Chase Freedom Credit Card Review
The Chase Freedom Card is considered one of the more popular general cash back credit cards available.
Several factors make it an appealing credit card among consumers who want to earn cash back whenever they make purchases.
The offers rotating bonus cash back categories allowing you to earn up to 5% cash back on purchases made in specific categories each quarter. All other purchases earn 1% cash back.
With the ability to activate 5% cash back on a new category each quarter, consumers who do the majority of their shopping on a credit card would benefit the most from this cash back credit card.
A Closer Look at Chase Freedom
Chase Freedom Card Pros & Cons
A Rotating 5% Cash Back Rewards Program
Every quarter, cardholders activate a new category of purchases to receive 5% cash back.
For example, you might earn 5% cash back at all grocery store purchases this quarter, while you earn 5% cash back on all gasoline purchases next quarter.
In addition to the bonus category, all other purchases made with this card earn 1% cash back.
Chase Freedom Card credits cash back as points under the Ultimate Rewards program.
In other words, 1% cash back on every dollar spent will equivalent to 1 point. Points can be used for a wide selection of rewards including travel, gift cards, dining, merchandise, experiences, and cash back.
Cash back can be redeemed starting at 2,000 points for either a $20 check or a $20 statement credit.
Earn More Points When Shopping Through the Chase Ultimate Rewards Mall
If you’re going to buy something online, you should take advantage of the Chase Ultimate Rewards Mall to increase your rewards earnings.
Shop online with your Freedom card with more than 200 participating retailers and earn more points through the Ultimate Rewards Mall.
Each merchant will show you how many points you earn per dollar spent. The points are automatically added to your rewards balance.
Shop and Travel with Confidence
offers protection when you’re shopping locally, online, or using the card when you go on trips.
If someone makes unauthorized charges with your card or account information, the Zero Liability Protection coverage means you won’t be held responsible for the charges.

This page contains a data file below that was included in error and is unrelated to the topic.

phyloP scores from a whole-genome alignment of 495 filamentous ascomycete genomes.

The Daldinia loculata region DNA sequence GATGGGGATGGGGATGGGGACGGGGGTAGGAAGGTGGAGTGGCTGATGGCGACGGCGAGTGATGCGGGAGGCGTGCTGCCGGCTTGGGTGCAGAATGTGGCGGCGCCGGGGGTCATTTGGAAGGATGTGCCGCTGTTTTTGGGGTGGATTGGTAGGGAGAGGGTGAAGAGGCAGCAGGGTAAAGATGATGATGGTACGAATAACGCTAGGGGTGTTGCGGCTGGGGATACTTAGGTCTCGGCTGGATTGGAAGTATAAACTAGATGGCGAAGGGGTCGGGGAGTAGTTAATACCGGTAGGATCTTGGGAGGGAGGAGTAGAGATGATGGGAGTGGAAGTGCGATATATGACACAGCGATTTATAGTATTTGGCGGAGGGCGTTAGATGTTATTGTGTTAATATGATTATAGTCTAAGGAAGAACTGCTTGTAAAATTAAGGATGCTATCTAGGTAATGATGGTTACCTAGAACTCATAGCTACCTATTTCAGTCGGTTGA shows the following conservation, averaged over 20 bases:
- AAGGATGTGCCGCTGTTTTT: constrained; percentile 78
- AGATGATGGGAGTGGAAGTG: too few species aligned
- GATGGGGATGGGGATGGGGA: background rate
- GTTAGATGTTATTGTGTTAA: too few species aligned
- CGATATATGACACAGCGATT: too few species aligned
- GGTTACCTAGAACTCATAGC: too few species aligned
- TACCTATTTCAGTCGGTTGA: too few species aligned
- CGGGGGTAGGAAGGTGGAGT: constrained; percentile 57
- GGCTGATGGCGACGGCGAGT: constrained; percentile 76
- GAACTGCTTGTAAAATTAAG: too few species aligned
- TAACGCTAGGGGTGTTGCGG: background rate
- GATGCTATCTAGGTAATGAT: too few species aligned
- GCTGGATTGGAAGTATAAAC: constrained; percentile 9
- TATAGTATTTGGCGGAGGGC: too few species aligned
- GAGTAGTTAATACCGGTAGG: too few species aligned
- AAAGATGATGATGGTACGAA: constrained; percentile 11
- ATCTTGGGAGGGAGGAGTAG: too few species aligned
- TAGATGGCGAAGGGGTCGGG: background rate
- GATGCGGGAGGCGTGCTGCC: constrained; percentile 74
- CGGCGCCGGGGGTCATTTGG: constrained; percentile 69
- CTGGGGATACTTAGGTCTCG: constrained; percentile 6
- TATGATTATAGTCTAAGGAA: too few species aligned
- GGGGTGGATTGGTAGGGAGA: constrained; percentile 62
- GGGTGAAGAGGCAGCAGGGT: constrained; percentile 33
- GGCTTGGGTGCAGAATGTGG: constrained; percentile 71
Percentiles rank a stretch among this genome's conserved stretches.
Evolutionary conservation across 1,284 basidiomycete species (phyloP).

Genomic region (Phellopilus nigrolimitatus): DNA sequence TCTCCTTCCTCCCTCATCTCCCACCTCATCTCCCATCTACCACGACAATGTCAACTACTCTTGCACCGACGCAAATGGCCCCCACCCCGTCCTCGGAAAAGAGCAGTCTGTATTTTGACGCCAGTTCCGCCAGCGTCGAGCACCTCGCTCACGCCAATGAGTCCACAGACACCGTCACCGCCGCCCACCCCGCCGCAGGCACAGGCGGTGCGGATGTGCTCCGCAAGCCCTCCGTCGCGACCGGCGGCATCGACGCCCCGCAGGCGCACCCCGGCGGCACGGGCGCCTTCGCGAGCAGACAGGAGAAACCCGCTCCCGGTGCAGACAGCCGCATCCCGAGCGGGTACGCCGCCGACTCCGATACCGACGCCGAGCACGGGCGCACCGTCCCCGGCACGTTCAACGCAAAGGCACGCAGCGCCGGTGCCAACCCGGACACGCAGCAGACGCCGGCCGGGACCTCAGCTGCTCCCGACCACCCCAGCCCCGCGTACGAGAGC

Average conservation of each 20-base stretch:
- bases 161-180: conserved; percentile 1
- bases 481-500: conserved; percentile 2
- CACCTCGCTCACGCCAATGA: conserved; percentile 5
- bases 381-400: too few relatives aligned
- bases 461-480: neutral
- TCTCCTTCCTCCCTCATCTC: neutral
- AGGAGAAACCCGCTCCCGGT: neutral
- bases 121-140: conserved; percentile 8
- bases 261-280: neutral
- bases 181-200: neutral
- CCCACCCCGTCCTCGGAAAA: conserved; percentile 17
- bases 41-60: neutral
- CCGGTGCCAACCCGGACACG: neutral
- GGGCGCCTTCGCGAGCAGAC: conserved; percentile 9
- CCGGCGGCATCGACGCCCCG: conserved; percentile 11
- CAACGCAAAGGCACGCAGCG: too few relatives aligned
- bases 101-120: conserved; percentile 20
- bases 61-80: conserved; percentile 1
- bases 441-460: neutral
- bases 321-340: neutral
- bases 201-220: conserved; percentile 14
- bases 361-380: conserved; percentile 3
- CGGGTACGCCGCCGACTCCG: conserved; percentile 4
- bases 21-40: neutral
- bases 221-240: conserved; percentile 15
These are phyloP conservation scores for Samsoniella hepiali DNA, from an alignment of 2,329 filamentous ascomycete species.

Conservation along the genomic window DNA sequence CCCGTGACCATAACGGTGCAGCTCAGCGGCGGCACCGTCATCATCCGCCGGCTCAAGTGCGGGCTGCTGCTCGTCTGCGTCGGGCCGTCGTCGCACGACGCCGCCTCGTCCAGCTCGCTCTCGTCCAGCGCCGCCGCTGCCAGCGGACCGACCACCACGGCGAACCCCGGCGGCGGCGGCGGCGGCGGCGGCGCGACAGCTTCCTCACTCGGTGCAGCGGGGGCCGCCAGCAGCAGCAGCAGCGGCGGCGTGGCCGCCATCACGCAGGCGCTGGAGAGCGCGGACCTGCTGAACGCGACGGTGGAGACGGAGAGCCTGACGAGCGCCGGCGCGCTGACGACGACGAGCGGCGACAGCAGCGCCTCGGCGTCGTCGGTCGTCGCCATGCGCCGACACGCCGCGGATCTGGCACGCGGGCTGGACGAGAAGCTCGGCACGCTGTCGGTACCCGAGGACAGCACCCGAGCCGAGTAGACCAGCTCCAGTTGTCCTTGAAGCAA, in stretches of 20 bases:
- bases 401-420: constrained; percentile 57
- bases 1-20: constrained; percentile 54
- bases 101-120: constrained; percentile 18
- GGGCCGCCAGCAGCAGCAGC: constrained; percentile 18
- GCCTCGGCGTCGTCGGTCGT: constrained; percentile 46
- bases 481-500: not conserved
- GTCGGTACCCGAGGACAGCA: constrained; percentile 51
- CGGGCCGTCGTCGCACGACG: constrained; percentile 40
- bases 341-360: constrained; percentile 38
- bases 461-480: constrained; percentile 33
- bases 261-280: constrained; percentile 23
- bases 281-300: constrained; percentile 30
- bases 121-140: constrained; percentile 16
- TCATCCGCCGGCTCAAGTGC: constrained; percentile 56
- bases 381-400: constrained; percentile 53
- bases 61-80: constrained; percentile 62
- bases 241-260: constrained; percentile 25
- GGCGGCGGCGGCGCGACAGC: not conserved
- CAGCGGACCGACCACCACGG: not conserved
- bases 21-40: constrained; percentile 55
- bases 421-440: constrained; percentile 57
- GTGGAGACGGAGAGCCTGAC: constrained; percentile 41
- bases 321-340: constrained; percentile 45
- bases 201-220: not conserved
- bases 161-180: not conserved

When you make a purchase using this credit card, you automatically receive purchase protection coverage up to 120 days for damage or theft of your new item.
Your coverage allows up to $500 per claim and up to $50,000 per account.
Finally, your card helps protect your purchases longer by extending the U.S. manufacturer’s warranty on new purchases by an additional year for products with warranties of three years or less.
Using this card for trips increases your travel protection and benefits.
If renting a car with your card, decline the rental company’s collision insurance and you’ll automatically receive coverage for collision damage and theft for your rental in the United States or abroad.
If you end up stranded on the side of the road someplace, you can get road dispatch or roadside assistance services by using this card.
Chase Freedom Credit Card Fees
|Type||Chase Freedom® Credit Card Fees|
|Annual Membership Fee||None|
|Balance Transfers||Either $5 or 5% of the amount of each transfer, whichever is greater.|
|Cash Advances||Either $10 or 5% of the amount of each transaction, whichever is greater.|
|Foreign Transactions||3% of each transaction in U.S. dollars.|
|Late Payment||Up to $15 if the balance is less than $100; up to $27 if the balance is $100 to less than $250; up to $37 if the balance is $250 or more.|
|Return Payment||Up to $37.|
Compared to Other Chase Credit Cards
In addition to Chase Freedom, Chase offers three other credit cards that are also a part of the Ultimate Rewards program. See how they compare:
Chase Freedom Unlimited